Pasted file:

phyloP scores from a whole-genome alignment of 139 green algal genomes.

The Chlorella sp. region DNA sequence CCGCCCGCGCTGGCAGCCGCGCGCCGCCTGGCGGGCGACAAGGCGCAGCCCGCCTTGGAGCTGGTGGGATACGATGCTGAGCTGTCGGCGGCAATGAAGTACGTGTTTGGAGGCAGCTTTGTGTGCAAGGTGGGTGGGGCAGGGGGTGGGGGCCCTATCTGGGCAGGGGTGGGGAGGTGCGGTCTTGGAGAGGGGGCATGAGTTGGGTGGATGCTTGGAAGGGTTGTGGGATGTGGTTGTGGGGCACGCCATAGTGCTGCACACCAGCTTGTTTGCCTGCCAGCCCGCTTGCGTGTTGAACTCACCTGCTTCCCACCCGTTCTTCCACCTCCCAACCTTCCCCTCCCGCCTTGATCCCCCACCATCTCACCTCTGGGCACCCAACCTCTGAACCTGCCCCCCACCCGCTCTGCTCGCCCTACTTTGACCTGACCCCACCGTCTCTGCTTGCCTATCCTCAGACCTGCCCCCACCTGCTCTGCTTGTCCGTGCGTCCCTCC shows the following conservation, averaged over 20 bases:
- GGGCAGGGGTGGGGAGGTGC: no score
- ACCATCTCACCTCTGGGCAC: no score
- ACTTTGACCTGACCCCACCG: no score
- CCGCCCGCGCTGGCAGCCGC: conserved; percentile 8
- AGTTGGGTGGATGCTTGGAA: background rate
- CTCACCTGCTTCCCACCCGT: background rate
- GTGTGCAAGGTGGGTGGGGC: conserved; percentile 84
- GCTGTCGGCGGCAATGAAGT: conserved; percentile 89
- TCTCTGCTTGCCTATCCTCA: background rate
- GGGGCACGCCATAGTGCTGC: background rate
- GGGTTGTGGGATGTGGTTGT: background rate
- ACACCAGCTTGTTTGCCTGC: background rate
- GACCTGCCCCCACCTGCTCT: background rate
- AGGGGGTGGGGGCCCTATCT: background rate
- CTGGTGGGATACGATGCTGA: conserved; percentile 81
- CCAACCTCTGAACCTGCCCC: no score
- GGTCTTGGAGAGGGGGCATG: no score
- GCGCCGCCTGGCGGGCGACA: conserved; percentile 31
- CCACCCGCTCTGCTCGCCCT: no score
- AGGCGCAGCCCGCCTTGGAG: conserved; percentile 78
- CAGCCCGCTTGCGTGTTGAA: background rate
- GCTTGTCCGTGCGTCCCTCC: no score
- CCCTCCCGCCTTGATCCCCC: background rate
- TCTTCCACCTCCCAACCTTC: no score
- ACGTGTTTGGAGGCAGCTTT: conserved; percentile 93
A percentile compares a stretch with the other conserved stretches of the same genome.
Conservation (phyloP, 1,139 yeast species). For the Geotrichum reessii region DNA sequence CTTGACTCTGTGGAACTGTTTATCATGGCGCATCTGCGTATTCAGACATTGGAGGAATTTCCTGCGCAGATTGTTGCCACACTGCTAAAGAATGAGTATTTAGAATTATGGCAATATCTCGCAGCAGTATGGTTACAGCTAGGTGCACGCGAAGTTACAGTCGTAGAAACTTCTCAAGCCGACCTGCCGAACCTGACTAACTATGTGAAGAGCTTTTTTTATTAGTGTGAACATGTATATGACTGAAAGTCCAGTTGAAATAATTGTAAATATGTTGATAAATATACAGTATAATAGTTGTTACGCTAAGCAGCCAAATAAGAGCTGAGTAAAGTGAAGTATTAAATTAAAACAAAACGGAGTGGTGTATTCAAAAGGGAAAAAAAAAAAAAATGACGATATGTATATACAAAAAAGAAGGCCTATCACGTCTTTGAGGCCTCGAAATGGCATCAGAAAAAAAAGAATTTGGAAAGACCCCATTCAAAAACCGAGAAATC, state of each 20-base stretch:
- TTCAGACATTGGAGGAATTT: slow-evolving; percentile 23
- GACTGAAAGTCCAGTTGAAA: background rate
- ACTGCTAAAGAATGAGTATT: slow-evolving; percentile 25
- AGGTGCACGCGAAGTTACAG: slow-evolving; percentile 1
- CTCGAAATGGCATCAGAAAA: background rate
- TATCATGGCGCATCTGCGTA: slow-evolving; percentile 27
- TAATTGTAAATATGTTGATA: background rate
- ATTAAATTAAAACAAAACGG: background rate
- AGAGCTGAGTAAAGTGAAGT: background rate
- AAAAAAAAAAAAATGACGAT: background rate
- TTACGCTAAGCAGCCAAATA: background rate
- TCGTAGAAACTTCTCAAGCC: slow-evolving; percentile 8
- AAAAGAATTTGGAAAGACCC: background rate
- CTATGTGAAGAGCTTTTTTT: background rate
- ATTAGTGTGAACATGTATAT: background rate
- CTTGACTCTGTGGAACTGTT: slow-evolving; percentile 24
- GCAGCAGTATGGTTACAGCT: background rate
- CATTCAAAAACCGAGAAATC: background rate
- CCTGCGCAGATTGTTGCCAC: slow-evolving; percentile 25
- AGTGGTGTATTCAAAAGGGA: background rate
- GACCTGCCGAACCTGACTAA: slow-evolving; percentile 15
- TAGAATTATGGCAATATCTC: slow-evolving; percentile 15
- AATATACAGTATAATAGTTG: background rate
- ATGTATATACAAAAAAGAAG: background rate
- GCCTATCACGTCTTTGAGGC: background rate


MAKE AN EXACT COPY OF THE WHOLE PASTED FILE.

phyloP scores from a whole-genome alignment of 139 green algal genomes.

The Chlorella sp. region DNA sequence CCGCCCGCGCTGGCAGCCGCGCGCCGCCTGGCGGGCGACAAGGCGCAGCCCGCCTTGGAGCTGGTGGGATACGATGCTGAGCTGTCGGCGGCAATGAAGTACGTGTTTGGAGGCAGCTTTGTGTGCAAGGTGGGTGGGGCAGGGGGTGGGGGCCCTATCTGGGCAGGGGTGGGGAGGTGCGGTCTTGGAGAGGGGGCATGAGTTGGGTGGATGCTTGGAAGGGTTGTGGGATGTGGTTGTGGGGCACGCCATAGTGCTGCACACCAGCTTGTTTGCCTGCCAGCCCGCTTGCGTGTTGAACTCACCTGCTTCCCACCCGTTCTTCCACCTCCCAACCTTCCCCTCCCGCCTTGATCCCCCACCATCTCACCTCTGGGCACCCAACCTCTGAACCTGCCCCCCACCCGCTCTGCTCGCCCTACTTTGACCTGACCCCACCGTCTCTGCTTGCCTATCCTCAGACCTGCCCCCACCTGCTCTGCTTGTCCGTGCGTCCCTCC shows the following conservation, averaged over 20 bases:
- GGGCAGGGGTGGGGAGGTGC: no score
- ACCATCTCACCTCTGGGCAC: no score
- ACTTTGACCTGACCCCACCG: no score
- CCGCCCGCGCTGGCAGCCGC: conserved; percentile 8
- AGTTGGGTGGATGCTTGGAA: background rate
- CTCACCTGCTTCCCACCCGT: background rate
- GTGTGCAAGGTGGGTGGGGC: conserved; percentile 84
- GCTGTCGGCGGCAATGAAGT: conserved; percentile 89
- TCTCTGCTTGCCTATCCTCA: background rate
- GGGGCACGCCATAGTGCTGC: background rate
- GGGTTGTGGGATGTGGTTGT: background rate
- ACACCAGCTTGTTTGCCTGC: background rate
- GACCTGCCCCCACCTGCTCT: background rate
- AGGGGGTGGGGGCCCTATCT: background rate
- CTGGTGGGATACGATGCTGA: conserved; percentile 81
- CCAACCTCTGAACCTGCCCC: no score
- GGTCTTGGAGAGGGGGCATG: no score
- GCGCCGCCTGGCGGGCGACA: conserved; percentile 31
- CCACCCGCTCTGCTCGCCCT: no score
- AGGCGCAGCCCGCCTTGGAG: conserved; percentile 78
- CAGCCCGCTTGCGTGTTGAA: background rate
- GCTTGTCCGTGCGTCCCTCC: no score
- CCCTCCCGCCTTGATCCCCC: background rate
- TCTTCCACCTCCCAACCTTC: no score
- ACGTGTTTGGAGGCAGCTTT: conserved; percentile 93
A percentile compares a stretch with the other conserved stretches of the same genome.
Conservation (phyloP, 1,139 yeast species). For the Geotrichum reessii region DNA sequence CTTGACTCTGTGGAACTGTTTATCATGGCGCATCTGCGTATTCAGACATTGGAGGAATTTCCTGCGCAGATTGTTGCCACACTGCTAAAGAATGAGTATTTAGAATTATGGCAATATCTCGCAGCAGTATGGTTACAGCTAGGTGCACGCGAAGTTACAGTCGTAGAAACTTCTCAAGCCGACCTGCCGAACCTGACTAACTATGTGAAGAGCTTTTTTTATTAGTGTGAACATGTATATGACTGAAAGTCCAGTTGAAATAATTGTAAATATGTTGATAAATATACAGTATAATAGTTGTTACGCTAAGCAGCCAAATAAGAGCTGAGTAAAGTGAAGTATTAAATTAAAACAAAACGGAGTGGTGTATTCAAAAGGGAAAAAAAAAAAAAATGACGATATGTATATACAAAAAAGAAGGCCTATCACGTCTTTGAGGCCTCGAAATGGCATCAGAAAAAAAAGAATTTGGAAAGACCCCATTCAAAAACCGAGAAATC, state of each 20-base stretch:
- TTCAGACATTGGAGGAATTT: slow-evolving; percentile 23
- GACTGAAAGTCCAGTTGAAA: background rate
- ACTGCTAAAGAATGAGTATT: slow-evolving; percentile 25
- AGGTGCACGCGAAGTTACAG: slow-evolving; percentile 1
- CTCGAAATGGCATCAGAAAA: background rate
- TATCATGGCGCATCTGCGTA: slow-evolving; percentile 27
- TAATTGTAAATATGTTGATA: background rate
- ATTAAATTAAAACAAAACGG: background rate
- AGAGCTGAGTAAAGTGAAGT: background rate
- AAAAAAAAAAAAATGACGAT: background rate
- TTACGCTAAGCAGCCAAATA: background rate
- TCGTAGAAACTTCTCAAGCC: slow-evolving; percentile 8
- AAAAGAATTTGGAAAGACCC: background rate
- CTATGTGAAGAGCTTTTTTT: background rate
- ATTAGTGTGAACATGTATAT: background rate
- CTTGACTCTGTGGAACTGTT: slow-evolving; percentile 24
- GCAGCAGTATGGTTACAGCT: background rate
- CATTCAAAAACCGAGAAATC: background rate
- CCTGCGCAGATTGTTGCCAC: slow-evolving; percentile 25
- AGTGGTGTATTCAAAAGGGA: background rate
- GACCTGCCGAACCTGACTAA: slow-evolving; percentile 15
- TAGAATTATGGCAATATCTC: slow-evolving; percentile 15
- AATATACAGTATAATAGTTG: background rate
- ATGTATATACAAAAAAGAAG: background rate
- GCCTATCACGTCTTTGAGGC: background rate